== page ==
Later in life, I was employed by another diocese as a teacher. I made the mistake of writing something online in a conversation that was inflammatory regarding the bishop of that diocese. For this mistake (the only thing I ever did wrong according to my file at the diocese and the school) I lost my job. Clearly, to me and a select few people near the situation (speaking in private) this was an over-reaction. To be honest, it shook me to my core pretty hard. I never doubted God’s existence, or his goodness, but I did question his judgement– rather, the election of this man to be the bishop and if that was His will or not. In time, I was able to forgive the bishop (not in person, doubt he even knows who I am).
What some of my friends (atheist and theist alike) don’t understand is that faith isn’t something that happens to you. It isn’t some mystical blinding light that you simply can’t disregard. In truth, you can leave it at any point. During my life, I spent a time period of 4 months without even stepping foot in a Church– why? I became stagnate in my faith, I freely walked away from it, and freely returned. Faith IS freedom, God won’t hold you captive… the devil will, sin captivates us, enslaves us, binds us to it.
Looking back at my life, I see the wisdom of God. Shortly after the puppies were born, my family moved. Shortly after Shana died, we lived on a boat for a few months. This may have been possible with puppies, but would have been most difficult. My experiences in high school made me who I am. They taught me tough lessons of emotional restraint and self control. Later, I learned how to process and express emotions in a healthy way through counseling and the issues of my extended family. I learned that often times, while people are broken and wounded the institution they comprise can surpass that and be something wonderful.
Lastly, the error of posting my comment regarding a bishop (and why I don’t list my last name on here) led me to my girlfriend– a woman who I cannot compliment enough. While my departure from the school was unfortunate and certainly I wish it occurred under different circumstances, it was in part that very departure which made our relationship possible. I love her dearly and hope to one day make her as happy as she has made me.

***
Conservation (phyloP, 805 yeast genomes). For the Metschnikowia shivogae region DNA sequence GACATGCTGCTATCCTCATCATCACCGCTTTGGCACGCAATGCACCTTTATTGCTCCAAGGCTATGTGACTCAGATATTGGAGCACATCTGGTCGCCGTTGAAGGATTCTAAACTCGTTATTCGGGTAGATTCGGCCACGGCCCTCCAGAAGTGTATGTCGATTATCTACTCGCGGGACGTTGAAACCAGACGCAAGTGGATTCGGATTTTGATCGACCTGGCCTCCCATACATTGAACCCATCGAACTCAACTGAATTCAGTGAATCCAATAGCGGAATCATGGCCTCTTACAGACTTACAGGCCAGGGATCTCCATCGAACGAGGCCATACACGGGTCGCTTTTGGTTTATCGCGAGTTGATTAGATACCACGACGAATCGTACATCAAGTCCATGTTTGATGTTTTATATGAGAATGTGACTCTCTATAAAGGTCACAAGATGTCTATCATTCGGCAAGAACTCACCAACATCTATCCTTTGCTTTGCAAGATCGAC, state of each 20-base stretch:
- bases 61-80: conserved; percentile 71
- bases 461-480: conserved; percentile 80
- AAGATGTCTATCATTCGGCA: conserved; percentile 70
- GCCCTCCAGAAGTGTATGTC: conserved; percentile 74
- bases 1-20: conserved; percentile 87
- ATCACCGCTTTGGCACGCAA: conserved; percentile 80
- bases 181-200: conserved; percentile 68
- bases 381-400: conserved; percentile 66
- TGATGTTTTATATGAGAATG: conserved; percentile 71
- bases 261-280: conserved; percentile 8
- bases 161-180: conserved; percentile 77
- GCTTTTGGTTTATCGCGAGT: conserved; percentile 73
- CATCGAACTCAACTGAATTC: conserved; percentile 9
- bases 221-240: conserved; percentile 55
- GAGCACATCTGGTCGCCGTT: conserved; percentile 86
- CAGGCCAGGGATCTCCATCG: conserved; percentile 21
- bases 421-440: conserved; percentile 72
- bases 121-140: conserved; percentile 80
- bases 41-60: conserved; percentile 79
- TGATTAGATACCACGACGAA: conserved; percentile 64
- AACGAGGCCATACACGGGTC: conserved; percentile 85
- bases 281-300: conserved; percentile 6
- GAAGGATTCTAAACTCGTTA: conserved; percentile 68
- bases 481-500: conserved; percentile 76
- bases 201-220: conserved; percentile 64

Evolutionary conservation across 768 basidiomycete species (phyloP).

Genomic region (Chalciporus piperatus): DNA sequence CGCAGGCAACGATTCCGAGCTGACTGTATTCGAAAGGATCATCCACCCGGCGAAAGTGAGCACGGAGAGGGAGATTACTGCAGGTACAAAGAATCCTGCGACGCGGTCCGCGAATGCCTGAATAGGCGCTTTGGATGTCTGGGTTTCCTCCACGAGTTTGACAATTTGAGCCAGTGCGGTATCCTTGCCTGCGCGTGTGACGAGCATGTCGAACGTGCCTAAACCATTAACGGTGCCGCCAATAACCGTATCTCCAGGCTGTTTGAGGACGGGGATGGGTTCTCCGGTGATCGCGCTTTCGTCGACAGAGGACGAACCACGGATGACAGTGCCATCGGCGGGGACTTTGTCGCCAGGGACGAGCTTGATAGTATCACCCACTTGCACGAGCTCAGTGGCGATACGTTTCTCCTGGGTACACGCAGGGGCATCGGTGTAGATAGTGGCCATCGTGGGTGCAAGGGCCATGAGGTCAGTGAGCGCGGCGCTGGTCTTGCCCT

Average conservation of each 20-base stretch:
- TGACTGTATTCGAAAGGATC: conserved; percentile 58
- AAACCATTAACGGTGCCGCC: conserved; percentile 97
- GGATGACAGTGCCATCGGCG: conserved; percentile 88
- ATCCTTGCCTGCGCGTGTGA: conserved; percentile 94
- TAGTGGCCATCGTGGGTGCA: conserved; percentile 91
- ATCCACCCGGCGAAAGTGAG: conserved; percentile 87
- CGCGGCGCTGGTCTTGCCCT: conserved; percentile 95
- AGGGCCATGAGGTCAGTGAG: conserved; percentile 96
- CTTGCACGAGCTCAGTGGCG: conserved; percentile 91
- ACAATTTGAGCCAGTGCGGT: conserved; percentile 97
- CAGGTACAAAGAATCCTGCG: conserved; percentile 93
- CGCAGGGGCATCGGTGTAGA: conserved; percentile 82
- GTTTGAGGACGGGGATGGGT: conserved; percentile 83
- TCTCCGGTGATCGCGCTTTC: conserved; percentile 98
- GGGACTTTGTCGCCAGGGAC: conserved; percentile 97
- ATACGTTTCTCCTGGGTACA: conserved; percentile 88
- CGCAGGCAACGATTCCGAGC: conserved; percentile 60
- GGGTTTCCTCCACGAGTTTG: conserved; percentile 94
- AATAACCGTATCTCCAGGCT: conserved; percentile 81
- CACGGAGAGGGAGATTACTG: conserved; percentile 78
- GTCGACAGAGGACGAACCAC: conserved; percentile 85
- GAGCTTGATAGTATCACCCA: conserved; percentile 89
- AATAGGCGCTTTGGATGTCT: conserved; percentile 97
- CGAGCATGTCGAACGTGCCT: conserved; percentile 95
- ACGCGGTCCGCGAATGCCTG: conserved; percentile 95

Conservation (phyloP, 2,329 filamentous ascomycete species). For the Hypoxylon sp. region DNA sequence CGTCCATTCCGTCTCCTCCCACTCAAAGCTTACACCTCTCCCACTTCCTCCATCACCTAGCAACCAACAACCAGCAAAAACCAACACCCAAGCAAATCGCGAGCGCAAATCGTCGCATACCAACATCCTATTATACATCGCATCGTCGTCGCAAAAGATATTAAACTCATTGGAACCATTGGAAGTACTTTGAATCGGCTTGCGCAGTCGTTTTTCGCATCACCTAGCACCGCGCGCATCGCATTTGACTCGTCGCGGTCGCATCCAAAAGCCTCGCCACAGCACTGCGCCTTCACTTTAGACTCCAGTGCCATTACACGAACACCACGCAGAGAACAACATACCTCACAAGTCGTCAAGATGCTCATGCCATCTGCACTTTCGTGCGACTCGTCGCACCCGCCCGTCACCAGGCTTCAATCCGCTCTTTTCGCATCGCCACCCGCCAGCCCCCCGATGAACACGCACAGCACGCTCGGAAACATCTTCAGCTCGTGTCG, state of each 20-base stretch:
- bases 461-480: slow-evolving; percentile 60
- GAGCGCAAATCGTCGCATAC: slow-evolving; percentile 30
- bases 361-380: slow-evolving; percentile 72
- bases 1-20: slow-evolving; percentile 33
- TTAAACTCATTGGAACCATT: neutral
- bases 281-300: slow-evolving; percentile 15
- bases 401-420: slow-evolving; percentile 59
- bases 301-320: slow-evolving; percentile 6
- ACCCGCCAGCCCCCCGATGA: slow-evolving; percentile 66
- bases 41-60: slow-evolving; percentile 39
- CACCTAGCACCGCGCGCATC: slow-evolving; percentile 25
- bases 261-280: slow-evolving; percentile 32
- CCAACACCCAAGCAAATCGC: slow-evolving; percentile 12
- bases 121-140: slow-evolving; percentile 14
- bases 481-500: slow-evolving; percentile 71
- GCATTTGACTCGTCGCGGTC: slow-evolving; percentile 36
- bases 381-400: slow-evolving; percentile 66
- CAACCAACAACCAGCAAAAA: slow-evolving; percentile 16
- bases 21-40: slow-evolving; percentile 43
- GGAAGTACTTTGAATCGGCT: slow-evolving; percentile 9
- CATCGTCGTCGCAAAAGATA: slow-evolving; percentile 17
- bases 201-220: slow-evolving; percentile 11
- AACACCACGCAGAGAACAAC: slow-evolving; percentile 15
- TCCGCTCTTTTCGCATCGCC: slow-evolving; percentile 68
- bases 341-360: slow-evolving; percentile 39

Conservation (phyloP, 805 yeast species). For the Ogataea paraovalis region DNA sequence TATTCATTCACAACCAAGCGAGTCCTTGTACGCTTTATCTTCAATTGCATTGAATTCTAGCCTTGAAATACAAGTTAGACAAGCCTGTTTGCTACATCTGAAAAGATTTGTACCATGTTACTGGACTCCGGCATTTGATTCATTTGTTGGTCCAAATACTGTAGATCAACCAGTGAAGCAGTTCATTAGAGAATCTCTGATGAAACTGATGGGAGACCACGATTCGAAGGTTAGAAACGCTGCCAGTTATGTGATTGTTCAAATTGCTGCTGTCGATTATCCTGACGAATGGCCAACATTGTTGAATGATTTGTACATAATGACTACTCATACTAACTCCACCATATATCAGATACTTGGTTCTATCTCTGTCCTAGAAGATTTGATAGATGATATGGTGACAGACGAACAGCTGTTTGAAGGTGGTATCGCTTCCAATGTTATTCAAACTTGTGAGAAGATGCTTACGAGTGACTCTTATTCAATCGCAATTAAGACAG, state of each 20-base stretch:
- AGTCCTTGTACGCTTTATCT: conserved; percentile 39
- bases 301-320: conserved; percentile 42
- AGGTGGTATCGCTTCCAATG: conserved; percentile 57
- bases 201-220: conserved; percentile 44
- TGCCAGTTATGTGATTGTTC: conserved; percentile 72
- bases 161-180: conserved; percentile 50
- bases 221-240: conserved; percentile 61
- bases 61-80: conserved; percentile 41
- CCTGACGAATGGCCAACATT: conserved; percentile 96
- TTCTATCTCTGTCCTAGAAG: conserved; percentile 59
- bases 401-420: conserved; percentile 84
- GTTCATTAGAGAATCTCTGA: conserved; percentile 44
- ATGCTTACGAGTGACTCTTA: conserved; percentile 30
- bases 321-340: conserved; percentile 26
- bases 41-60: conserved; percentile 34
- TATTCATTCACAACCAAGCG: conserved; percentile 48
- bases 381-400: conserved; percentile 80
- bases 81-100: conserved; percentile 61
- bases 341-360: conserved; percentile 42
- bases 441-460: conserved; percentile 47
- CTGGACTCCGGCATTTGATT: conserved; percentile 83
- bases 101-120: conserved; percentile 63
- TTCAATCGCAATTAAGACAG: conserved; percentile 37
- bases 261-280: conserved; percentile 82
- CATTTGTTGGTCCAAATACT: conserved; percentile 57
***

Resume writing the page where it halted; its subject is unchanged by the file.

See readers, and fellow authors, my believe isn’t because I was reared in the Catholic Church– it isn’t because God has somehow blessed me with great things (I’m currently in debt and struggling to get out of it), it certainly isn’t because I’ve gotten what I want. I CHOOSE to believe because God has demonstrated in my life, that good can (and often does) through what I initially see as evil. I CHOOSE to believe, simply because I want to. I’ve made arguments for the existence of God, as well as for the non-existence. I’ve argued for and against morality and applied ethics.
At some point a human person places his or her flag on a hill and dares another to come take it. For me, that happened while I studied philosophy. I came to know my faith, the Catholic Church in such a deep way, I can’t consider it ever being shaken loose. At the core of that faith, is a choice to believe. The one time I’ve had a conversation with an atheist that stuck around until I brought him to that point– he simply laughed, “You could have saved me the time and said that at the start.” I just smiled and replied, “The end isn’t the education, it is the journey by which we learn.”
I choose to believe in God as taught by the Roman Catholic Church, what do you choose believe in?